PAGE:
By: Richard Carnes
A charitable gift annuity enables the donor to make a contribution that might otherwise come through their estate, while also retaining significant benefits today. When a donor establishes a gift annuity through an organization like the Kentucky Baptist Foundation, the property that funds the gift annuity is eventually used for the charitable ministry purpose that the donor designates, just as if the donor had left a bequest by will. But unlike a bequest, a gift annuity will provide the donor with regular payments and other benefits for as long as they live.
Under the terms of a gift annuity the donor can make a charitable gift with cash or other property. The donor or others they designate then receives fixed payments for life. The amount and frequency of the payments are determined at the time the gift annuity is funded. Also, the payments will never change and are designed to continue regardless of how long you live.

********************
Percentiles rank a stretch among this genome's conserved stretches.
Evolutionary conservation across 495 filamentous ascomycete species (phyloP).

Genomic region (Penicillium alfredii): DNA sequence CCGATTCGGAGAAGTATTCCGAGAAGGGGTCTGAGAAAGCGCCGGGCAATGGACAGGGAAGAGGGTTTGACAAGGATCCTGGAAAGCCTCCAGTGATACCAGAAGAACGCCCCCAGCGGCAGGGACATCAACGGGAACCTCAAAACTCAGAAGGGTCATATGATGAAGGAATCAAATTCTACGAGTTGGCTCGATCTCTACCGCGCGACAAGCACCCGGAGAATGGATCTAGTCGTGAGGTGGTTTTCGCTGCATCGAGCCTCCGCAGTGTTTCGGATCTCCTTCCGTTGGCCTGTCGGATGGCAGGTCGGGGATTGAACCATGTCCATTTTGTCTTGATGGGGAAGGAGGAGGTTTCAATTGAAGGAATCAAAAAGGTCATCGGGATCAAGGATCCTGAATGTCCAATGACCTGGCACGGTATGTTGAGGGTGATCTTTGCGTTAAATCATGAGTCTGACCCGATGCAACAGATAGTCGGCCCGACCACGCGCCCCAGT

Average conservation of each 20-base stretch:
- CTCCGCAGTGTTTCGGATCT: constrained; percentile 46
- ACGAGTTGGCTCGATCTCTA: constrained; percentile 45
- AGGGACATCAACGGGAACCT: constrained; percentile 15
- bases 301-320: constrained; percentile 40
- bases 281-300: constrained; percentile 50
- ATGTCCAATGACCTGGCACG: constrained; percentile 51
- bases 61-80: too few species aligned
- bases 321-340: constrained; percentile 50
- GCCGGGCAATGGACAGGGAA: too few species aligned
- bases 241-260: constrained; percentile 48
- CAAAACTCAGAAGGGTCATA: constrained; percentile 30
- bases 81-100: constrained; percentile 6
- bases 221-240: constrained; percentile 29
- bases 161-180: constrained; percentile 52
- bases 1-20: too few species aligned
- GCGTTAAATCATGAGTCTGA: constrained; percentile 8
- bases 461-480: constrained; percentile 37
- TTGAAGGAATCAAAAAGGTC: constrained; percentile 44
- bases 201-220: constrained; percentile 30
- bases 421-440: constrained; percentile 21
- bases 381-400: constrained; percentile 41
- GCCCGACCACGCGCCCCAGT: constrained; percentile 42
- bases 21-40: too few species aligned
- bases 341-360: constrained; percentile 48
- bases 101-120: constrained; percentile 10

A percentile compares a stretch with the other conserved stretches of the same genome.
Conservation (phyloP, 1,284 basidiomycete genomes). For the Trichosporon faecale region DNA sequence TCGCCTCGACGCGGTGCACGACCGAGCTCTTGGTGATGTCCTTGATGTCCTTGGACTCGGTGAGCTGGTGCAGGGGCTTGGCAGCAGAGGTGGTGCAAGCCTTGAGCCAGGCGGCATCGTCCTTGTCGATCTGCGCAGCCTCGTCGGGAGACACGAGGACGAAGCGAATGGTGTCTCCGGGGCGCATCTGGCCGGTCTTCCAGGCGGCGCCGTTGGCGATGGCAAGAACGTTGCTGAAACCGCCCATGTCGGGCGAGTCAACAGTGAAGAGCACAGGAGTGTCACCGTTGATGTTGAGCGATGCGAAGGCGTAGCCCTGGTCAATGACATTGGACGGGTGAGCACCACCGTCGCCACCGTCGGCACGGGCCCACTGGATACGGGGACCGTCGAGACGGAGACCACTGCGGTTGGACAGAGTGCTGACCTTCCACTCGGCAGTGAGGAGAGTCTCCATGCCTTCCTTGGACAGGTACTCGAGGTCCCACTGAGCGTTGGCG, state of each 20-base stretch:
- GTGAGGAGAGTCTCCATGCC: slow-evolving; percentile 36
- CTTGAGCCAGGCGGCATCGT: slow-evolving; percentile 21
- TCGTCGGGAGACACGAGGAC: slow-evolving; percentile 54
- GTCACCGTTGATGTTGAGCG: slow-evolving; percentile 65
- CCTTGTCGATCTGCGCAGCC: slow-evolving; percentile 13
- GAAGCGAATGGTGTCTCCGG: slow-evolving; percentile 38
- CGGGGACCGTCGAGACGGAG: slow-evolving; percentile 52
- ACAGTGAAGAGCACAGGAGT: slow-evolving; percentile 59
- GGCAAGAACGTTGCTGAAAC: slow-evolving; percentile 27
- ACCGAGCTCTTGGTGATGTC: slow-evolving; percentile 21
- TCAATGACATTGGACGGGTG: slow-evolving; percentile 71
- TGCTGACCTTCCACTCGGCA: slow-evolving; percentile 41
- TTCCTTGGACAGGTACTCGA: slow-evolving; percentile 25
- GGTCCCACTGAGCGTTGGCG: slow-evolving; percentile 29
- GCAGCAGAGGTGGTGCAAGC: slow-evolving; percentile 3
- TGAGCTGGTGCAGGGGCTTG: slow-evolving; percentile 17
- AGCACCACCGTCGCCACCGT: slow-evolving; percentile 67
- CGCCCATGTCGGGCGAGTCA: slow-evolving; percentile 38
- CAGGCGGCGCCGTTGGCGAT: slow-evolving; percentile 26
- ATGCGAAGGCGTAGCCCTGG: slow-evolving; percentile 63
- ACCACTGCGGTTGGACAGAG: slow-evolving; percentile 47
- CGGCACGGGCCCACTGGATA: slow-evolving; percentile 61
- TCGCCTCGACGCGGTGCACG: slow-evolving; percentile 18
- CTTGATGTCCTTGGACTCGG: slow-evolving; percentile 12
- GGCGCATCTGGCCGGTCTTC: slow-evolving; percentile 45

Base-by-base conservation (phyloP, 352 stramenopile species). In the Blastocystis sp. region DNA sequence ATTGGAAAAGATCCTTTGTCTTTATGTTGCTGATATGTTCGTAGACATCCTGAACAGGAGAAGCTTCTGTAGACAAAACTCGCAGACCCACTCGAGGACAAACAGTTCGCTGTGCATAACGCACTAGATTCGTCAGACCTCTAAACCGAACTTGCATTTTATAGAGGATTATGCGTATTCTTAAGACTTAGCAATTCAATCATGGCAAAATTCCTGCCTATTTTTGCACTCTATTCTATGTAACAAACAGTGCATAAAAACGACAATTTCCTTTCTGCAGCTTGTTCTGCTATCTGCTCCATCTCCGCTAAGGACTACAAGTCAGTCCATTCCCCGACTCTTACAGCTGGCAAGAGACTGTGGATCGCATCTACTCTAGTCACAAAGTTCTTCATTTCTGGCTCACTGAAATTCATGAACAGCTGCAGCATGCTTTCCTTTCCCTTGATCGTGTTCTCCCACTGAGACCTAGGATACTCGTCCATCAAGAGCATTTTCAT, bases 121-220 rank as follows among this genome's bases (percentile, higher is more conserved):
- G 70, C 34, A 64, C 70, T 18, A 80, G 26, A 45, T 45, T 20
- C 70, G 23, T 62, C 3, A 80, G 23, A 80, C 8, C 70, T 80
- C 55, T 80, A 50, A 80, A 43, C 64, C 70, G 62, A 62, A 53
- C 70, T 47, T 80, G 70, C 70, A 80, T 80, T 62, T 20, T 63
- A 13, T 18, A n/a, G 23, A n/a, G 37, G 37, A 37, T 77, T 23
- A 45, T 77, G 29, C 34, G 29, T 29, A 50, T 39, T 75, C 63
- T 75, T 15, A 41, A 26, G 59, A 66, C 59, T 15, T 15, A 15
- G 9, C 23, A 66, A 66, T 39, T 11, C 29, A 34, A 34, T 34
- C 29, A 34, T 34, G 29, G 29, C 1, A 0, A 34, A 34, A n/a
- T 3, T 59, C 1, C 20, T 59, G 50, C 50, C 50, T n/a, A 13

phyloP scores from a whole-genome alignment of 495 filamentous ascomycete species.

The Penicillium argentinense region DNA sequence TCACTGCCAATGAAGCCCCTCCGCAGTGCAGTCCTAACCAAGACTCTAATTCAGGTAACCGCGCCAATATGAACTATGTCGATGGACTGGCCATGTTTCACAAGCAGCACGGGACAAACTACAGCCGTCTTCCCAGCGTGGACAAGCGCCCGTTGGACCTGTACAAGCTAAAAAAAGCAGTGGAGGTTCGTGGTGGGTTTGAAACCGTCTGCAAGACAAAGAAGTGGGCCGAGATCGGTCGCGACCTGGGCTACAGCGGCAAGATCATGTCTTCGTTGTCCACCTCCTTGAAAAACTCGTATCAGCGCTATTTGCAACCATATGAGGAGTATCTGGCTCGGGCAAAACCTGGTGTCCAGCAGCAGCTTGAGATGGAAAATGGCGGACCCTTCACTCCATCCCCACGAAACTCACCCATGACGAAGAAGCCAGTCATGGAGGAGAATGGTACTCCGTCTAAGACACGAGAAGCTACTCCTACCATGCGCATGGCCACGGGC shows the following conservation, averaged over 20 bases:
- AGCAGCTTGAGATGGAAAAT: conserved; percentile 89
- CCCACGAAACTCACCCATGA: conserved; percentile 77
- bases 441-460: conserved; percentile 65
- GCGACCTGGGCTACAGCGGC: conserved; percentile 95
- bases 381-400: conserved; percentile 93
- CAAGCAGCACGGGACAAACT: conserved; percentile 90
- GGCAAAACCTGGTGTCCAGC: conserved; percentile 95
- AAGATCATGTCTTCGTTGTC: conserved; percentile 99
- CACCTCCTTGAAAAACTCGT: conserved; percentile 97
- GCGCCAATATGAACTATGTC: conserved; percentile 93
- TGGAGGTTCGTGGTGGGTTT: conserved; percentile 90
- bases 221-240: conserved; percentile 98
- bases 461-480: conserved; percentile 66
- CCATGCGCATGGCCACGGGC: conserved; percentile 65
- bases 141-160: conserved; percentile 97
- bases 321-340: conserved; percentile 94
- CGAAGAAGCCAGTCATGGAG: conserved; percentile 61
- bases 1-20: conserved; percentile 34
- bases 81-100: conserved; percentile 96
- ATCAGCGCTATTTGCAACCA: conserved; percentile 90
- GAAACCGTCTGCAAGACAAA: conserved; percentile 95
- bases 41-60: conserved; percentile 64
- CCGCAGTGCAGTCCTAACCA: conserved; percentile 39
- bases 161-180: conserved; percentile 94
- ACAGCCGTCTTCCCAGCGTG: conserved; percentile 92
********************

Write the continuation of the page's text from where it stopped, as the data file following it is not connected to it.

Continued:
Because a portion of the gift annuity will be used for charitable purposes, the donor is entitled to an income tax deduction for the year of gift. Additionally, for a period of time, part of each payment may be received free of income tax or be taxed at capital gains tax rates that may be significantly lower than rates paid on other income.
You may wish to consider arranging a future charitable gift by establishing a gift annuity that results in immediate tax and other financial benefits. By doing so, you may be able to enjoy tax savings and increased income today while providing for a significant charitable gift to a favorite Baptist ministry.
To seek assistance in creating a charitable gift annuity that will ultimately provide support for Baptist causes and learn more about the recent gift annuity rate changes, contact the Kentucky Baptist Foundation at our toll-free number (866) 489-3533.
Richard Carnes is president of the Kentucky Baptist Foundation, P O Box 436389, Louisville, KY 40253; toll-free (866)489-3533; KYBaptistFoundation.org
The information in this article is provided as general information and is not intended as legal or tax advice. For advice and assistance in specific cases, you should seek the advice of an attorney or other professional adviser.